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Author Topic: Glueing Plasticard to non-plastic.  (Read 4938 times)

RickF

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Glueing Plasticard to non-plastic.
« on: December 07, 2006, 08:11:54 PM »

Can anyone recommend a good adhesive to glue plasticard to a non-plastic hull. I have done a search of the forum and people have recommended Stablit Express  - but others say it's expensive, messy and sets too quickly. Others use some sort of Araldite.

I need to apply the dummy plating to my torpedo boat - ten thou plasticard, so no resistance to anything in the way of solvents and a fairly large area of work. I was going to use an Evostick product, but it melts plastic!

Anyone any ideas?

Rick
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Faraday's Cage

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Re: Glueing Plasticard to non-plastic.
« Reply #1 on: December 07, 2006, 08:58:48 PM »

Hi Rick,

Have you tried the new Evo-Stick product called Serious Glue.  Unlike contact adheshive it doesnt attack plastic.
Stays slightly flexible. Waterproof. Dries clear. Re-positionable for 20 mins. Fully set in 2 hours. Full strength in 24 hrs. It looks a bit like clear silicon as it comes out of the tube.

It costs around 5 a tube but I've been using it to finish off my lastest project mainly for sticking a round plastic rail on the top of gunwails which are part of a fibreglass hull.

Wished I had discovered it before using contact adhesive on my gunwhale linings which were plasticard. Lots of filling and sanding which was a pain !

Terry.
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J.beazley

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Re: Glueing Plasticard to non-plastic.
« Reply #2 on: December 07, 2006, 09:16:15 PM »

the only thing i can think of is humbrol poly cement.

i used the poly cement to stick the plywood deck to the plasti-card insert on the deck of my Schutze.

Jay
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John W E

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Re: Glueing Plasticard to non-plastic.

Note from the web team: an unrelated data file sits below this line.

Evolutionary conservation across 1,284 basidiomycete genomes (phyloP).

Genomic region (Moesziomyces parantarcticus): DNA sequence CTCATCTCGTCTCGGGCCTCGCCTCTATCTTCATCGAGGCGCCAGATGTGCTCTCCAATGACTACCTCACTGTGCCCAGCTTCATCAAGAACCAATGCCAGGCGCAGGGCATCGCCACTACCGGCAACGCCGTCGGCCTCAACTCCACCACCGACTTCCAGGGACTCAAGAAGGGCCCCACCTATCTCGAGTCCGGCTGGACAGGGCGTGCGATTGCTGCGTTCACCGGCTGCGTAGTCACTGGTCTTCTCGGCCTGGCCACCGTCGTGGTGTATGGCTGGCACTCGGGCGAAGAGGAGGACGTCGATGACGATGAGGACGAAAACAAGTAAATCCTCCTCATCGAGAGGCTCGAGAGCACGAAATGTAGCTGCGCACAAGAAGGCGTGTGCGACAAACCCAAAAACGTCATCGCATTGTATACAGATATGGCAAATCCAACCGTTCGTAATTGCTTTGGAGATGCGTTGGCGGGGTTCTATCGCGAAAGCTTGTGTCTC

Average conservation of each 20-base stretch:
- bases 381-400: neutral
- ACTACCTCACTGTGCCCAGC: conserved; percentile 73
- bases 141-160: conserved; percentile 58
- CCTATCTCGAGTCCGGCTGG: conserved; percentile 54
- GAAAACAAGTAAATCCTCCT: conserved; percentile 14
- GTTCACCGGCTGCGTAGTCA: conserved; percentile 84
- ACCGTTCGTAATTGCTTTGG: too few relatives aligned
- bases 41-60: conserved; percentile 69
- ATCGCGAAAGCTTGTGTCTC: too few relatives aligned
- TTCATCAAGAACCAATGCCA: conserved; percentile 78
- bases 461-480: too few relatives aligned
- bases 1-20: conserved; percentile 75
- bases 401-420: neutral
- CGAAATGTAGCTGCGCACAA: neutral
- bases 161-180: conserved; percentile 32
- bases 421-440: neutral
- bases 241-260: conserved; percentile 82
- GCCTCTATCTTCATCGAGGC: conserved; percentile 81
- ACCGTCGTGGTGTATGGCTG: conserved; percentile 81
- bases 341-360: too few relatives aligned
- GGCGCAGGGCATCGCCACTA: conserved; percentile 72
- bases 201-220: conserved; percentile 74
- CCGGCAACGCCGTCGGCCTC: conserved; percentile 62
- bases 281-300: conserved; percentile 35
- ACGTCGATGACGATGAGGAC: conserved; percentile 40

« Reply #3 on: December 07, 2006, 09:28:12 PM »

hi RickF

Have you thought of superglue - Ive used superglue on several occasions to glue, plasticard to GRP coated hulls.Up to today, none of the plates have come off - however, after I have finished plating the hull, I give the plating several coats of undercoat first to seal every joint - normally with the Humbrol paint lightly rubbed back and then finished coat of the chosen colour.   I prefer to use Humbrol or White Ensign paints - then, overspray with satin varnish, again, from Humbrol.  This seals the hull well - UPTODAY IT HAS - and one of the hulls has been knocking around for 12-14 years. 

The only problems with using superglue in such a vast quantity over an area is it must be done in a really well ventilated room - make sure it is ventilated - just as an afterthought sometimes if you use too much superglue it attacks the plasticard & it gives the appearance of rust (well it has on mine) like a fine crinkly surface which, depending on the hull you are building adds to the character.

Hope this is of some use.

Aye
John E
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Shipmate60

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Re: Glueing Plasticard to non-plastic.
« Reply #4 on: December 07, 2006, 11:03:32 PM »

Do the plates have to be plasticard.
I use normal copier paper soaked in pva glue, allow to set and coat the whole outside of the hull with pva.
Yes pva is water solvent, but when painted is fine as some models over 10 yrs old will testify.